The nation’s top phone companies should provide their customers with free ways to block unwanted robocalls, the Federal Communications Commission said in letters sent to them on Thursday. The companies have 30 days to respond with plans for allowing consumers to block the calls.
As most consumers know, the number of robocalls has exploded in recent years. They’re the top consumer complaint reported to the FCC.
“Consumers are tired of being hounded by robocalls that interrupt their privacy and are often used by crooks to commit fraud,” said Tim Marvin, head of Consumers Union’s End Robocalls campaign. “The phone companies need to start listening to their customers who are desperate for relief. The time for action is long overdue.”
FCC Chairman Tom Wheeler sent letters to AT&T, Bandwidth.com, CenturyLink, Frontier Communications, Level 3 Communications, Sprint, T-Mobile, US Cellular, and Verizon.
For years, phone companies argued that they were prevented from blocking robocalls because they were legally obligated to make sure all calls reached the intended recipient. However, last year, the FCC told the phone companies that they have the legal authority to block unwanted calls.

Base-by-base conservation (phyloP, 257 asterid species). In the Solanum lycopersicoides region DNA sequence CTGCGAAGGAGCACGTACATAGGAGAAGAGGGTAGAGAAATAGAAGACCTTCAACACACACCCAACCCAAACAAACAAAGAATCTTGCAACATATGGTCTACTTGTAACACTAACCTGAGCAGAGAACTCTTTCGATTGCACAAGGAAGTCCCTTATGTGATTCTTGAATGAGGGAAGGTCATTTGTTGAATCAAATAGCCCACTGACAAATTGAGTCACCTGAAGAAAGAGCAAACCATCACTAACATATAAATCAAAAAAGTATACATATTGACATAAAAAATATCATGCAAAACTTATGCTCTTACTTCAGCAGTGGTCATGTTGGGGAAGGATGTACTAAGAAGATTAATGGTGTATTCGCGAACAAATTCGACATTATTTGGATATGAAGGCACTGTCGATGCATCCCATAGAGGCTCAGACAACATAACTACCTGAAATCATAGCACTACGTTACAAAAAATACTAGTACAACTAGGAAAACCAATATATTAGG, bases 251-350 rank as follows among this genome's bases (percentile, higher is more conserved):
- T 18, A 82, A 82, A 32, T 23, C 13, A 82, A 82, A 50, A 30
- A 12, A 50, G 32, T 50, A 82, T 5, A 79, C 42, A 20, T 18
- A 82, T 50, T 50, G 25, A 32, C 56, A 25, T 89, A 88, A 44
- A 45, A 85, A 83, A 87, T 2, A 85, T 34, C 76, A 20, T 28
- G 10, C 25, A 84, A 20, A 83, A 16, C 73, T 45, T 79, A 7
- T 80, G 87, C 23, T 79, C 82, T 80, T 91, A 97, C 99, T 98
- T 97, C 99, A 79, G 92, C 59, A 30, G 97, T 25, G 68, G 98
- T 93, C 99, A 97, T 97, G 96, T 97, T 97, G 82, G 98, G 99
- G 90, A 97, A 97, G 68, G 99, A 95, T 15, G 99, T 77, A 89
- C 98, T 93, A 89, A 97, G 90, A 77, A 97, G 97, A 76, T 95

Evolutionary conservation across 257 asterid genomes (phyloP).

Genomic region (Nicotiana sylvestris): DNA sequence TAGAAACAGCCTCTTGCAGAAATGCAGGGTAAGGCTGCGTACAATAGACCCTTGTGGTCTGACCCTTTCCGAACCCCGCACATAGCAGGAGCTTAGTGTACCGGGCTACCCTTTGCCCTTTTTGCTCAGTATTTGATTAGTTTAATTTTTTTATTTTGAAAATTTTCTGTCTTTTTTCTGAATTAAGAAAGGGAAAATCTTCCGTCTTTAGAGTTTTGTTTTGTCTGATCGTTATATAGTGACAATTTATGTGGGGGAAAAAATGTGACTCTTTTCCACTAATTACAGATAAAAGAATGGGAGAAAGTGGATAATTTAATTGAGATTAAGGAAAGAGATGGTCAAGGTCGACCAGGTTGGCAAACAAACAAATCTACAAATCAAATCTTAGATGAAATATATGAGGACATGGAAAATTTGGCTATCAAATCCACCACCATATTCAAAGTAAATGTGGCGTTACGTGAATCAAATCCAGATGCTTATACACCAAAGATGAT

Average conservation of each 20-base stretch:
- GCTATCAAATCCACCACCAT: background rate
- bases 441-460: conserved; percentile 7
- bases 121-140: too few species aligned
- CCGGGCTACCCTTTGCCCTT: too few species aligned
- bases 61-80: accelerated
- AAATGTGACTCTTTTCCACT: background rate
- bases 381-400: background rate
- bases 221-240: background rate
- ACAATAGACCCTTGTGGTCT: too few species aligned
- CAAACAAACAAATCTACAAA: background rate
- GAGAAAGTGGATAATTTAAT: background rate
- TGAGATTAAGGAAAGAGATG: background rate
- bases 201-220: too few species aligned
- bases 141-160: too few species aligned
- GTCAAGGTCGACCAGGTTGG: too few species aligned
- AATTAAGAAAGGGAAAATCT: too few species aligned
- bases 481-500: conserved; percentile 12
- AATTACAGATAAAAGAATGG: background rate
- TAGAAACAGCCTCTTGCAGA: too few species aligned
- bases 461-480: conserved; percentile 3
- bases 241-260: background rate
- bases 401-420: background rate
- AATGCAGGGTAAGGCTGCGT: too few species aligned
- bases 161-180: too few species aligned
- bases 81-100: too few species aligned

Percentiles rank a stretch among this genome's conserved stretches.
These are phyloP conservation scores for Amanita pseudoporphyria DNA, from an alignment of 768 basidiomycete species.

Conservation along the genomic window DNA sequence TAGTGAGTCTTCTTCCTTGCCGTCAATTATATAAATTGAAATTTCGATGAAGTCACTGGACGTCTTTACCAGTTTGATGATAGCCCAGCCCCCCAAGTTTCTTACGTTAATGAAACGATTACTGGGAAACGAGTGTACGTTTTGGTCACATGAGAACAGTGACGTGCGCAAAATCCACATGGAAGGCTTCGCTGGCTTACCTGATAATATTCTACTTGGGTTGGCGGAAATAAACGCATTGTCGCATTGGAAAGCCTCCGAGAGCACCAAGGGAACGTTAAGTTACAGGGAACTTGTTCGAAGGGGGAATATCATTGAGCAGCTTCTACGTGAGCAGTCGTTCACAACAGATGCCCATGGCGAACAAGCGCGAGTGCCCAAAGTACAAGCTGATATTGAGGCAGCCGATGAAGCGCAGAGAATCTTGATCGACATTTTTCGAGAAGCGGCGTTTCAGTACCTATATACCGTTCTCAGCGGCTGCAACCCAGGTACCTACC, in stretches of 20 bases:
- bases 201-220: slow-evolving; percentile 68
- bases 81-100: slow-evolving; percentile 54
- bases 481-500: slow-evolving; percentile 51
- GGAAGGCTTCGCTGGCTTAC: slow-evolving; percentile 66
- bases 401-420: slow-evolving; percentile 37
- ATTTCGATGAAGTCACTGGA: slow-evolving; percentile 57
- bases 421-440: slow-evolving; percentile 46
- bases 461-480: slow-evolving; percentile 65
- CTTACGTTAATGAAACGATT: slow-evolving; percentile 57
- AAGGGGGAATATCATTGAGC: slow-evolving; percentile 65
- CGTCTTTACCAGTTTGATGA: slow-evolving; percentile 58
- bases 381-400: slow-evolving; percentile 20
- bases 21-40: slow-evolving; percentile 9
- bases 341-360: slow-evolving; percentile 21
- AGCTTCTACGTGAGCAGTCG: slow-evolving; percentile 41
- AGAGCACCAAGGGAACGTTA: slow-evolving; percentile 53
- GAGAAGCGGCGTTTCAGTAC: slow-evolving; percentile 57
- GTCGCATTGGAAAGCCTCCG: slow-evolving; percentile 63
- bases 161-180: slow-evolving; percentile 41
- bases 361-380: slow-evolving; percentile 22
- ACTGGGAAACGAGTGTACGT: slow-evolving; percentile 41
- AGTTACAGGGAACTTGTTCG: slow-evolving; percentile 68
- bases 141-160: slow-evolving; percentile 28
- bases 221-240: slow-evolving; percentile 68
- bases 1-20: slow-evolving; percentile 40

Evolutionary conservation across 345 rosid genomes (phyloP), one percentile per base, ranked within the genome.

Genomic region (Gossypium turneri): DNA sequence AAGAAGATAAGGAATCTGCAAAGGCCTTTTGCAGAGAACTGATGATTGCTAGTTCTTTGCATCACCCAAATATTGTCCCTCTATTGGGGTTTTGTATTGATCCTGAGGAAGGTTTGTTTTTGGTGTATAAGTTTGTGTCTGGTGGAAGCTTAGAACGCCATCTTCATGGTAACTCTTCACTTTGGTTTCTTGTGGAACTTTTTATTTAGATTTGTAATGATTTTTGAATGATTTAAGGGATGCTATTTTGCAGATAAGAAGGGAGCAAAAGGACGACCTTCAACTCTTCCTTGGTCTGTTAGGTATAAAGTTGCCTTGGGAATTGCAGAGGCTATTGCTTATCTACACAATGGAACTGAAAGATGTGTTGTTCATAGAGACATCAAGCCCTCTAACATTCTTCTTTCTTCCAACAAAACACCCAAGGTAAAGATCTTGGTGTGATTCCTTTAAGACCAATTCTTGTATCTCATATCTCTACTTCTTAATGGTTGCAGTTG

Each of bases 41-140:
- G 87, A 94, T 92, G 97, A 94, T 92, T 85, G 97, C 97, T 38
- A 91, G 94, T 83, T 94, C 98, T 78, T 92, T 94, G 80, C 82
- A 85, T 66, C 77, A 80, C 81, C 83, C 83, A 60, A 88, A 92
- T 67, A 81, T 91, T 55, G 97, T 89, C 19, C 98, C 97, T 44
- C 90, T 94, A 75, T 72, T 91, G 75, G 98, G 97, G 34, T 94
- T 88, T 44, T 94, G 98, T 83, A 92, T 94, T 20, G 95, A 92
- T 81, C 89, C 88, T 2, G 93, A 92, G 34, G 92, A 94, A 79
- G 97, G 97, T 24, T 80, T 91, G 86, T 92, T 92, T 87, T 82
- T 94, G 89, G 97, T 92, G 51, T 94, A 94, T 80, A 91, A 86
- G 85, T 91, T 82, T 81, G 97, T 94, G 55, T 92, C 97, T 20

In his letters to the phone companies, Wheeler said, “Nothing in the commission’s rules and orders prevents [phone companies] from offering customers robocall blocking technology. I strongly urge you to offer your customers robust call blocking at no cost.”
In addition to being a nuisance, robocalls can cost consumers money when they’re used to commit fraud. Telephone scammers use robocalls to rip off seniors and other vulnerable consumers, resulting in about $350 million in financial losses annually.
Last year, the Federal Trade Commission received more than 3.5 million complaints from consumers about unwanted calls. Almost half of these calls occurred after the consumer requested that the caller stop contacting them. Complaints about violations of the Do Not Call registry doubled between 2010 and 2015 due to robocalls.
Consumers Union issued a report in 2015 that identified existing technologies that phone companies could use to block unwanted robocalls from reaching their customers.